Zika: The Hurdles Ahead For Vaccinating a Pandemic

Summer is on its way and with the warming weather, brings the return of mosquitoes. Mosquitoes have contributed to several cases of diseases such as Malaria, West Nile, Yellow Fever, etc. Recently, the World Health Organization has declared a public health emergency for the Zika virus.

According to the CDC, the Zika virus, “… is spread to people primarily through the bite of an infected Aedes species mosquito. The most common symptoms of Zika are fever, rash, joint pain, and conjunctivitis (red eyes). The illness is usually mild with symptoms lasting for several days to a week after being bitten by an infected mosquito. People usually don’t get sick enough to go to the hospital, and they very rarely die of Zika. For this reason, many people might not realize they have been infected. However, Zika virus infection during pregnancy can cause a serious birth defect called microcephaly, as well as other severe fetal brain defects. Once a person has been infected, he or she is likely to be protected from future infections.”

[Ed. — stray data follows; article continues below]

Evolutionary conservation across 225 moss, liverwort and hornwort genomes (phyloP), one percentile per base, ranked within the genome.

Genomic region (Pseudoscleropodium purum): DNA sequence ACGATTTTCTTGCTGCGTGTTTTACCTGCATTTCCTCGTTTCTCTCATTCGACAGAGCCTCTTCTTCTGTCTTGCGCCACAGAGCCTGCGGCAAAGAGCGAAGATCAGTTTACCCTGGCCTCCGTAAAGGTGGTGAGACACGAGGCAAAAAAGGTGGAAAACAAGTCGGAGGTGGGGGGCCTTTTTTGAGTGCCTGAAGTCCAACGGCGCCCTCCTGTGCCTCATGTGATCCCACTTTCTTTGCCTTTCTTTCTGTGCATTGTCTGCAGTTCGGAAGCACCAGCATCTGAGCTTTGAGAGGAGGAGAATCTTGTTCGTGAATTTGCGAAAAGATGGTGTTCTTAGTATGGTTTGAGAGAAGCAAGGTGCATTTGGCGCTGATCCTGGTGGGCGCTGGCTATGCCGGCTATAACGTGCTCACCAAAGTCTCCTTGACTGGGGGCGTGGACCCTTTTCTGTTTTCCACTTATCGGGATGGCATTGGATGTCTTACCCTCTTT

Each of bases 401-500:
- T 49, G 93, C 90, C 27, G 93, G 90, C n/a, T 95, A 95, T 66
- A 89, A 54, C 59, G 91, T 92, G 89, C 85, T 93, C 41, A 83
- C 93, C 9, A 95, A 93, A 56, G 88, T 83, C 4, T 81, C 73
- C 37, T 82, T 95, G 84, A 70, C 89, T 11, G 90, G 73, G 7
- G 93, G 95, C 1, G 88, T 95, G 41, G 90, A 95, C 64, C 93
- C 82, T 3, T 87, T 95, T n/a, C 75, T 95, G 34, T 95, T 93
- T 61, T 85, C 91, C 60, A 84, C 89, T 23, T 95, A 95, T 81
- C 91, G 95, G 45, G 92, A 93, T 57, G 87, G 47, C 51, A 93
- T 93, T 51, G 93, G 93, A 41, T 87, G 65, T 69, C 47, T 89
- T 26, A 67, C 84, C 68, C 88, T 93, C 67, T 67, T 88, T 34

For those who don’t know what Microcephaly is, the CDC defines it as: “a condition where a baby’s head is much smaller than expected. During pregnancy, a baby’s head grows because the baby’s brain grows. Microcephaly can occur because a baby’s brain has not developed properly during pregnancy or has stopped growing after birth, which results in a smaller head size. Microcephaly can be an isolated condition, meaning that it can occur with no other major birth defects, or it can occur in combination with other major birth defects.”




This is only the fourth time that a global emergency has been declared by the World Health Organization since 2007. These four being H1N1, Polio, Ebola, and now Zika. Zika is now in the beginning stages of the vaccination process and as you can see in the infographic below, this could be some bad news. The average vaccine takes anywhere from 10 – 15 years to finalize. This is the start of a long road to the hurdles ahead for Zika and the public.





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